I must have been incredibly simple or drunk or insane
to sneak into my own house and steal money
It is such a  comical way of describing  human behaviour; we act in ways that we think will better our own cause, but what we're really doing is harming ourselves. When I read this I realised that when I'm lost in anger or self-criticism I'm not improving my life, but breaking-in to it - "pinching and twisting" my secret-self.  

I love the imagery of the last few lines - the stars, the universe, the crescent moon, and the festival.  They invoke such a sense of joy and mystery. It feels to me that the time I spend in mindfulness meditation - just compassionately observing the ways I've been "incredibly simple or drunk or insane" - is slowly but steadily leading to a sense that the stars are shining through me, and through a transparent universe. 

Monday, October 19, 2009

The guest house

This being human is a guest house.
                Every morning a new arrival.

A joy, a depression, a meaness,
Some momentary awareness
                comes as an unexpected visitor.

Welcome and entertain them all!...

The dark though, the shame, the malice,
               meet them at the door laughing,
                                and invite them in.

Be grateful for whoever comes,
                 because each has been sent
                                    as a guide from beyond.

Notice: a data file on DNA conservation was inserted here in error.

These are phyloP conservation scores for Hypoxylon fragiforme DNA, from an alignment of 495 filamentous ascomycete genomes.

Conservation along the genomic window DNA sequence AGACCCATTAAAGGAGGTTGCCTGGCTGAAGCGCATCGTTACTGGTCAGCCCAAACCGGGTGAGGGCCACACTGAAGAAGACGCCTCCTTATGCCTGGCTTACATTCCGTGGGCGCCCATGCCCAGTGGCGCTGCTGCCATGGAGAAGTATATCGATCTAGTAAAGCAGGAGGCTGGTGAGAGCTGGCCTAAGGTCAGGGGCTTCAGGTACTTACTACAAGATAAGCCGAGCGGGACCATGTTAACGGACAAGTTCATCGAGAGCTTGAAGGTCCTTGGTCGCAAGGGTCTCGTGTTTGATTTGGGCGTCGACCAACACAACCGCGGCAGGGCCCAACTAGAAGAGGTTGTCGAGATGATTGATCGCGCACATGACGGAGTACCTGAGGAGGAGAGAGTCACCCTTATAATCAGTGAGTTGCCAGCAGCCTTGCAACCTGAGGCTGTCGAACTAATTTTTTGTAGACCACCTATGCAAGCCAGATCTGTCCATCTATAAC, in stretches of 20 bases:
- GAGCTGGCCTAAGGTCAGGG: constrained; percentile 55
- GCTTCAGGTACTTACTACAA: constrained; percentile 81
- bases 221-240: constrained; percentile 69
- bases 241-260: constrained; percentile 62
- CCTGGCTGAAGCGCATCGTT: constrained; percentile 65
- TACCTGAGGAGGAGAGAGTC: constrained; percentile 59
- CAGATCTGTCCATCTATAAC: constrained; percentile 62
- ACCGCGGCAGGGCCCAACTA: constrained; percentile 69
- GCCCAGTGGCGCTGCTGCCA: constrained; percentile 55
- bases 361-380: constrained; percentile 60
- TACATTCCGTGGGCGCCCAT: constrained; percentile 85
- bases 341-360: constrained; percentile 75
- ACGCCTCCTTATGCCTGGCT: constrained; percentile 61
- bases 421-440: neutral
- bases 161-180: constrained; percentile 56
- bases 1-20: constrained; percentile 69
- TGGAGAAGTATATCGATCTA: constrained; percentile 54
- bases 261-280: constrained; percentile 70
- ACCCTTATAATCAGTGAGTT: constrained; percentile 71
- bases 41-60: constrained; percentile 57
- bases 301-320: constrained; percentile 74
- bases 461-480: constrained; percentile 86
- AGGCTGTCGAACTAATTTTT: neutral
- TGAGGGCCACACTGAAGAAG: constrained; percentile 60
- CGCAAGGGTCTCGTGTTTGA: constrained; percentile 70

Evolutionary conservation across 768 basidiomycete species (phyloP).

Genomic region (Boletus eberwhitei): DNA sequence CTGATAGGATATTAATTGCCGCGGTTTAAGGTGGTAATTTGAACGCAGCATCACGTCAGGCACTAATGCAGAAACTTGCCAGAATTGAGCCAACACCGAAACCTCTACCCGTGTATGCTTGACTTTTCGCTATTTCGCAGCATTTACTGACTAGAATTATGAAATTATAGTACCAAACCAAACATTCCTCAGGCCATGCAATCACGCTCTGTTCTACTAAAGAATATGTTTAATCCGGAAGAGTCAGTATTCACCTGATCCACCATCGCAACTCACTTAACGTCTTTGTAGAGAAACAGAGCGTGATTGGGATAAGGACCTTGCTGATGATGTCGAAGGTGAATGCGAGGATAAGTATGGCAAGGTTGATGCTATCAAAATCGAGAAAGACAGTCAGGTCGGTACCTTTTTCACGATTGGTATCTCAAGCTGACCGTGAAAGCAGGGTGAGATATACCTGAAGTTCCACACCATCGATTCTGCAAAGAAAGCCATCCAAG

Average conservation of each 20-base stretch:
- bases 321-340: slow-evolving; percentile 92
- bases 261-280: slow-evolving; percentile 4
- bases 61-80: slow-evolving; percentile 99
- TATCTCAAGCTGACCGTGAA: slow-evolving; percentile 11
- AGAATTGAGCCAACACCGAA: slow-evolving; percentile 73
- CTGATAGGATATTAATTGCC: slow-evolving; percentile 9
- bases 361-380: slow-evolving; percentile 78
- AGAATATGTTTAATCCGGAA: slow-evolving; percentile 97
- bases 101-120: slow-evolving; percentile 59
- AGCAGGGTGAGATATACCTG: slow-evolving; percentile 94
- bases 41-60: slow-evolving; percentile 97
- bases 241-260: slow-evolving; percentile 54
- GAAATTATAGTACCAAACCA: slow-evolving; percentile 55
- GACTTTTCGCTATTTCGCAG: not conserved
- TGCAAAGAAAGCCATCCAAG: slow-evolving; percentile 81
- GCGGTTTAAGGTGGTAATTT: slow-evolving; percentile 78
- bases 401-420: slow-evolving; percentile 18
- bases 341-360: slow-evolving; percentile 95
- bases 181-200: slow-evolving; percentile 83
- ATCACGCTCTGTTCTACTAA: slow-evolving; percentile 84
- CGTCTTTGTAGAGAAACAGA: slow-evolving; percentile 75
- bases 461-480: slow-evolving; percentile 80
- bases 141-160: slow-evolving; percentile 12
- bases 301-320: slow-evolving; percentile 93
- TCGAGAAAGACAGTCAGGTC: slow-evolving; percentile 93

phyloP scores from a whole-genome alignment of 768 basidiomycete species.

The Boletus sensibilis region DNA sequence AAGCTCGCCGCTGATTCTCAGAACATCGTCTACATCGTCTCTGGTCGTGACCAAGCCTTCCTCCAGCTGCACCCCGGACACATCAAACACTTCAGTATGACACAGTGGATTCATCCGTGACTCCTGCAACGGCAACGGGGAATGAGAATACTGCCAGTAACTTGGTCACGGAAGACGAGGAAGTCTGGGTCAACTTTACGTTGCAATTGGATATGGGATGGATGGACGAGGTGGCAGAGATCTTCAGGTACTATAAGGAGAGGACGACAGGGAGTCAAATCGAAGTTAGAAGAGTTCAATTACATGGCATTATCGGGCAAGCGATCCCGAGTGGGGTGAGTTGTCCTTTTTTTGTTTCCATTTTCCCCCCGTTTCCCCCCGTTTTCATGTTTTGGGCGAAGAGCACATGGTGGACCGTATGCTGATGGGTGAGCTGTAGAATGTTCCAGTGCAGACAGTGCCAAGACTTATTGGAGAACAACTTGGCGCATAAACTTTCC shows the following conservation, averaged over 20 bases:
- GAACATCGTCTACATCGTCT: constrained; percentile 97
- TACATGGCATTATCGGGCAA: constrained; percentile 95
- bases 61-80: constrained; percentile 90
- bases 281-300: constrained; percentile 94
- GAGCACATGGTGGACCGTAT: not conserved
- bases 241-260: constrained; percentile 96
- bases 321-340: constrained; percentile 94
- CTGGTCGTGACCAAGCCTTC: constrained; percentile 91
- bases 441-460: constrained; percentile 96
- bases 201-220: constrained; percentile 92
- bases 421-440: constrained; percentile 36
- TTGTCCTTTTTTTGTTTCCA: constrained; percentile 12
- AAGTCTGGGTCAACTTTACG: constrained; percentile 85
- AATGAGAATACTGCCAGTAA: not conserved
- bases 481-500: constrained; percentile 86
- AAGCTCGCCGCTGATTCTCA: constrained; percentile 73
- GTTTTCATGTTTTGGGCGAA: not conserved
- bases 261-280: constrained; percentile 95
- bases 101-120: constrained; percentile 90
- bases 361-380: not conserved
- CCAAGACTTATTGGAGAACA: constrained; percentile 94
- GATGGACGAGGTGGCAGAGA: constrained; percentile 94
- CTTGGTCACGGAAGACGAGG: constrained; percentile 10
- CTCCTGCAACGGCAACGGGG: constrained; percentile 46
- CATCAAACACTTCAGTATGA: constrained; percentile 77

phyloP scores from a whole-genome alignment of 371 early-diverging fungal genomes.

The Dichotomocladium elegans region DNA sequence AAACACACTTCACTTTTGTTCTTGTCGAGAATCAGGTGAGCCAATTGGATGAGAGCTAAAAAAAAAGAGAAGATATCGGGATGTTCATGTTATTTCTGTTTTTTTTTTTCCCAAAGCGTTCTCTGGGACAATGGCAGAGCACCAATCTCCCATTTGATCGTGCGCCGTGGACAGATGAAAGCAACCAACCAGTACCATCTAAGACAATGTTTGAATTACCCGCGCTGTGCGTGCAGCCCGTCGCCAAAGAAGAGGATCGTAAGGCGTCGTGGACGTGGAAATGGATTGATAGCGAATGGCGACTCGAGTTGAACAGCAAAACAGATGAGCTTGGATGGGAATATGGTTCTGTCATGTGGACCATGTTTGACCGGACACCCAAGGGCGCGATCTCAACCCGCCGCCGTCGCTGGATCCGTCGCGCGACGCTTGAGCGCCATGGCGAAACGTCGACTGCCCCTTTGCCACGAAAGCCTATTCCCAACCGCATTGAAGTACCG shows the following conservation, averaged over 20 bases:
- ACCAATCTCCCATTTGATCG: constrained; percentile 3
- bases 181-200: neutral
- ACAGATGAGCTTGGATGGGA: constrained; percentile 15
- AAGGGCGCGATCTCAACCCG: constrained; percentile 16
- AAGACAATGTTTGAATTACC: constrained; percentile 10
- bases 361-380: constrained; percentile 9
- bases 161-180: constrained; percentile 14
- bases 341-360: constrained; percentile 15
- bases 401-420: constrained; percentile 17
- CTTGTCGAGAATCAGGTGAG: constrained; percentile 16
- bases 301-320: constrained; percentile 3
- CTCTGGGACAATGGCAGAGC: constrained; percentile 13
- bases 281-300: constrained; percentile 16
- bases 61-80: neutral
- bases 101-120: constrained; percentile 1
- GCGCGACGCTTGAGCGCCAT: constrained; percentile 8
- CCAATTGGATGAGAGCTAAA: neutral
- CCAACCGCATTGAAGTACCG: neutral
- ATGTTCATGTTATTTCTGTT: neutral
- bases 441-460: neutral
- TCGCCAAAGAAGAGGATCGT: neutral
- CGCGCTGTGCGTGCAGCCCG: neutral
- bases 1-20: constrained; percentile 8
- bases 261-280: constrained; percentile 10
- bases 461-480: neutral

I read this poem last night, just before sleeping.  As I was trying to sleep I ruminated on what kind of 'guest house' I was running.  How did I welcome new arrivals?  Was I this smiling Bed & Breakfast owner -  always on hand with a cup of hot chocolate to welcome weary and grumpy travellers? 

Or was I the gumpy manager of a cheap highway motel, with never a friendly smile for anyone?

Rumi's poem is a great reminder to me not to constantly judge each morning's new arrivals.  This morning there was pain, sadness and despair. 'Yet another day lost to exhaustion,' I thought, miserably. Instead of pushing this pain and misery away, or telling myself I just had to tough it out, I thought of this poem and tried to stay with my sensations.  'Pain, pain, misery, misery,' I repeated to myself.  

I realised what an aversion I have to feeling miserable!  Voices and images rose in my mind, all telling me that I was weak and self-absorbed to be focusing on my misery.  

We live in a culture that emphasizes positive thinking and an individualistic 'can-do' attitude.  How much, I wonder, does this culture allow us just to be sad? Just to focus, for a few minutes, on our daily pains - both large and small? I wonder if I will ever be able to sit with my difficult guests, welcoming them all...'as a guide from the beyond.' Will I ever be able to offer my sadness a cup of hot chocolate and a soft pillow for the night?